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Food for Thought

Celebrity and award-winning Australian chef Skye Gyngell first made her name as head chef at Petersham Nurseries, going on to win a Michelin Star. She is as passionate about planting seeds as picking produce for her inspired seasonal dishes and here she speaks to SN about her London restaurant Spring and becoming Culinary Director of Heckfield Place in Hampshire.

Where does your incredible work ethic come from?

That’s a flattering description, but I don’t see it that way. I love what I do, so 95 percent of the time my job feels like a pleasure. For me, life isn’t work till 7pm then switch off. Occasionally you really have your back against the wall and need to reenergise, but I feel really blessed.

You first became known in Britain as a Vogue columnist. Are you passionate about writing too? 

I find writing difficult and frustrating because I don’t feel I articulate what I want to say. I’ve written books, and newspaper and magazine columns and really enjoyed it, but writing is a muscle that has to be flexed. There are beautiful food writers like the legendary Arabella Boxer, grandmother of brilliant chef Jackson Boxer. I love Nigel Slater, who writes so well about the sensory experience of food, and Simon Hopkins. Just because you can cook doesn’t mean you can write well and I find it easier to express myself through food than with a pen.

Skye Gyngell chef from Spring and Heckfield Place interview with School Notices

Delicious food at Hearth, Heckfield Place

Celebrity culture plays a part in the restaurant industry – how comfortable are you with this?

Not at all. It’s silly. We are all equal and it’s ridiculous to believe in hype. I love working in a restaurant with wonderful and talented human beings because it’s so stimulating. What I do believe is that if you’ve been fortunate in your career and have a platform, you have a responsibility to use it carefully. Part of my job is being a good role model. I put my money where my mouth is and ask what is it that I can do for the environment? 

Skye Gyngell chef from Spring and Heckfield Place interview with School Notices

Spring, Somerset House

What first excited you about Heckfield Place? 

I was overwhelmed by the landscape, and the beauty of the trees in particular. I was then excited about what we could achieve from an environmental point of view. We farm the land and are currently converting to biodynamic status.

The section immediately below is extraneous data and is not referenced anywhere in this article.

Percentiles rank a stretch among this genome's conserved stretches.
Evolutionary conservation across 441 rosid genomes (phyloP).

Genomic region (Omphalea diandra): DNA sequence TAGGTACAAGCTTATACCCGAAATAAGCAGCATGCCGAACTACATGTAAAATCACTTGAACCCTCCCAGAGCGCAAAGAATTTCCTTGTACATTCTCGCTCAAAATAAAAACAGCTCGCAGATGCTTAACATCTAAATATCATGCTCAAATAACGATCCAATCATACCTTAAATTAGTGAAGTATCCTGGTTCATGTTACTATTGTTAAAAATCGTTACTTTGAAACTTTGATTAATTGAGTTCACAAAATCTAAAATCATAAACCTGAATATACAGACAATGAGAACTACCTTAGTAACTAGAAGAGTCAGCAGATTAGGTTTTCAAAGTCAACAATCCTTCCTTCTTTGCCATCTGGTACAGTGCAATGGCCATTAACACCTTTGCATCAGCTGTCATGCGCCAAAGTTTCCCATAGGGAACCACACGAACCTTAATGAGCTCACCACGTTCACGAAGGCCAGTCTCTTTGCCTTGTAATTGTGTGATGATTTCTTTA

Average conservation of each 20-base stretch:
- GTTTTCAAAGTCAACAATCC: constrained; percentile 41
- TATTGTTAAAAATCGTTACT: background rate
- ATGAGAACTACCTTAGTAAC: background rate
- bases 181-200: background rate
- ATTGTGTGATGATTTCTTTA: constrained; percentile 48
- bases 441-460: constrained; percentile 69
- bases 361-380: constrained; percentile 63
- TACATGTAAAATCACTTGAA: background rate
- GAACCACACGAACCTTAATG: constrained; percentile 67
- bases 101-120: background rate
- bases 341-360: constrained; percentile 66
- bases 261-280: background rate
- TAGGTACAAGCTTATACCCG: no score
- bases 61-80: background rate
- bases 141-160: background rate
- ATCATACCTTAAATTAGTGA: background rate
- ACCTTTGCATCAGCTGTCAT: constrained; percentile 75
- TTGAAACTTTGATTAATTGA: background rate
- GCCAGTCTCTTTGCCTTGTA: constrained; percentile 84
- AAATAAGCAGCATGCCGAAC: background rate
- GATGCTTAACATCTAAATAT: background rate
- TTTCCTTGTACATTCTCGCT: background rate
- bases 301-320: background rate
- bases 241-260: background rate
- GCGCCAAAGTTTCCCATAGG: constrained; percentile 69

Do you have a Heckfield Place signature dish?

I have lots of lovely favourites that I return to year in year out. I still feel very curious as a cook and like to keep pushing myself to grow and learn.

Do you have a vision for Heckfield Place?

I like simple but perfect food. When it’s pared back you haven’t got lots of things to distract. We use what’s growing in the ocean and the landscape surrounding us. Seasonal is a popular catchphrase that’s been co-opted by businesses in the past few years, and if you say seasonal to any cook they’d talk about it but I don’t know how many cooks really understand the seasons. Animals are essential to farm life: they fertilise the soil, and the bigger picture blood and bones ashes to ashes. In terms of the world’s meat situation: no question, we eat far too much of it. We raise too many cattle using industrialised farming methods.

Skye Gyngell chef from Spring and Heckfield Place interview with School Notices

Chickens roam free at Heckfield Place

Are you achieving your aims to use produce from Heckfield’s estate and walled garden?

Skye Gyngell chef from Spring and Heckfield Place interview with School Notices

Heckfield’s beautiful walled garden

Yes – I am really happy with how productive the vegetable gardens have been this year. Beautiful little eggs from the chickens, wonderful quinces, apples, pears, plums from the orchard and we are in the process of establishing a dairy and planting interesting varieties of grain and vegetables.

What do you do to relax?

I love pilates, reading, seeing friends, spending time with my kids and travelling.

What’s your advice to get children to understand and appreciate food and cooking?

Plant a vegetable garden. The process of nurturing seeds and watching vegetables grow is the best way to respect the richness of the earth. Otherwise they’ll grow up wanting mac ‘n’ cheese from a packet. I remember watering carrots at kindergarten and really wanting to eat them. Give them a nibble!

Do you have an ‘Australian’ take on life, and how is living in Britain different to living in Australia?

I think I have a straight talking quality that is very Australian – I also don’t have time for anything pretentious; definitely a quality from back home.

And finally… what would you advise any chef who is setting out in the industry today? 

Find a kitchen who is working a way that resonates with who you are. Stay curious and humble, and be passionate!

Make sure to keep an eye out this week for Skye’s delicious Butterflied Lamb with Roasted Beetroots and Carrots – perfect for Easter!

If you can’t wait, here are some other recipes to try in the meantime!

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